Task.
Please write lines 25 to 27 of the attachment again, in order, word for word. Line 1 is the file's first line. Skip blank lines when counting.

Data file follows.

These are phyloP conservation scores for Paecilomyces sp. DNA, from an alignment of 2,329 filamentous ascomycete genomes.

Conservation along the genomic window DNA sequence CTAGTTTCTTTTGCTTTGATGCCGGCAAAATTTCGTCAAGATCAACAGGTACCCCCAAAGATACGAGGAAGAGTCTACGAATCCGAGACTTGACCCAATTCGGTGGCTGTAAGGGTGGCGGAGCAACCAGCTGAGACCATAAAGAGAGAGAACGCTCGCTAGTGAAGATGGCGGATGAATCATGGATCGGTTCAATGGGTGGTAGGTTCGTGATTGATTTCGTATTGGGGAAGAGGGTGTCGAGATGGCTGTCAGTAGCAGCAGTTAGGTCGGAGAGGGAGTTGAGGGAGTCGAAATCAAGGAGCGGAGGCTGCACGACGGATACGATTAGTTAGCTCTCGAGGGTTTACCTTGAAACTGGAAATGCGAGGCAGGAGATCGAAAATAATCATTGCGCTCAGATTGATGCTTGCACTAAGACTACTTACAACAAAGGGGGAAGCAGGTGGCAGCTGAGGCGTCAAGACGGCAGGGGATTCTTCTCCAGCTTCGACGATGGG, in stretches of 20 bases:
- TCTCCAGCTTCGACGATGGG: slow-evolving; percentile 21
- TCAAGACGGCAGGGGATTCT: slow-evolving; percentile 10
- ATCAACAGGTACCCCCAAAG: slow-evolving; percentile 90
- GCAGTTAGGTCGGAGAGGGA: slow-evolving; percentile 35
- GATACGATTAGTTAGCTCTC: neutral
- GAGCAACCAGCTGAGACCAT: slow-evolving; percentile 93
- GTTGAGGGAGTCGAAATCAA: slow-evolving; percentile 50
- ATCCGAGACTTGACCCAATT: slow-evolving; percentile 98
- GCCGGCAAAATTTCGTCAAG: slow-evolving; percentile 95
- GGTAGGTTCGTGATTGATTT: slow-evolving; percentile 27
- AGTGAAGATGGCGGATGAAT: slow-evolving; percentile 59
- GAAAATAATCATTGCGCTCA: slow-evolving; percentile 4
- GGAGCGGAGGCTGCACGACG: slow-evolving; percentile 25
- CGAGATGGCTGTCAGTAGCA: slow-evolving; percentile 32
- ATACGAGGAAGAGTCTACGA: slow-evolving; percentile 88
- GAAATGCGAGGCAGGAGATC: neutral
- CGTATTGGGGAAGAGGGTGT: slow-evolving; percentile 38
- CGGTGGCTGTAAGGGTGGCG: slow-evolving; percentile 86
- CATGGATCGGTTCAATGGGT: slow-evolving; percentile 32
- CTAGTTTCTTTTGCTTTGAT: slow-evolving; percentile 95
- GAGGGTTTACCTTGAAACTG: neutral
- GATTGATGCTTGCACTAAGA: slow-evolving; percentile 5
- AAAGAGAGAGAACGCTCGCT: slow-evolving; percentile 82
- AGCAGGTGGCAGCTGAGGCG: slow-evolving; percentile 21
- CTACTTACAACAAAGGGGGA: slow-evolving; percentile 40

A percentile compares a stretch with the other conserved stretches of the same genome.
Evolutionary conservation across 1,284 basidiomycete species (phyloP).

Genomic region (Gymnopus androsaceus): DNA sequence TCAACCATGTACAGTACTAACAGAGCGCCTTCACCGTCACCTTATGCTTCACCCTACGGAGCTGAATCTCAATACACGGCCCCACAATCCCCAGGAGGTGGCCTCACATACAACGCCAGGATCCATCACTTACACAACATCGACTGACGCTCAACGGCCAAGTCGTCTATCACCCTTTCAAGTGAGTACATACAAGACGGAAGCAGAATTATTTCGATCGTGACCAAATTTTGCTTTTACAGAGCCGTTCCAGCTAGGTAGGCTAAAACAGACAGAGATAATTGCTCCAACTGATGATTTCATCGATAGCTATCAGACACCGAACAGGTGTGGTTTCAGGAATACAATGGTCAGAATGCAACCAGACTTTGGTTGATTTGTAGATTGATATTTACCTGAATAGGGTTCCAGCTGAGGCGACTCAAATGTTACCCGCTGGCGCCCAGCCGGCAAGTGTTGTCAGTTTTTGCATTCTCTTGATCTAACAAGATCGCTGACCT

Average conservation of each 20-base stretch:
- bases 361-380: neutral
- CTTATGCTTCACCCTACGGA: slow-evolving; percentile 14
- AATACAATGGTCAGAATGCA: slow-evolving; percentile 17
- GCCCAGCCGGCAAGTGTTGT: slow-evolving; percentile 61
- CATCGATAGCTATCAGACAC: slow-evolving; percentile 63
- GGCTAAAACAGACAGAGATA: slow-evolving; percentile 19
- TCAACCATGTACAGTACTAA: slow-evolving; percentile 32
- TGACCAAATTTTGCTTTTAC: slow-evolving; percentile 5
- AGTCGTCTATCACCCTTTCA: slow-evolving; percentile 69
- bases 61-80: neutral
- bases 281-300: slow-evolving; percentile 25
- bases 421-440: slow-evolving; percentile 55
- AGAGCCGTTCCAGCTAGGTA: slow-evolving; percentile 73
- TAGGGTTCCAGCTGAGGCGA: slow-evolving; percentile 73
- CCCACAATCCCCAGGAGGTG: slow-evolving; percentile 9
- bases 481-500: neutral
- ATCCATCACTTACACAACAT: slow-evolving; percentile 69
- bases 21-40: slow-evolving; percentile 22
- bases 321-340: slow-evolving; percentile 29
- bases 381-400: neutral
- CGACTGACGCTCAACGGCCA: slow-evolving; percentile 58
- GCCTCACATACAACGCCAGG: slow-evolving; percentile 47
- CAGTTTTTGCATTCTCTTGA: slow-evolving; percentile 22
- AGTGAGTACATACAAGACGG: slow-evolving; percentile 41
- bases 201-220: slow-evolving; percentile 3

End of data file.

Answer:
- AAAGAGAGAGAACGCTCGCT: slow-evolving; percentile 82
- AGCAGGTGGCAGCTGAGGCG: slow-evolving; percentile 21
- CTACTTACAACAAAGGGGGA: slow-evolving; percentile 40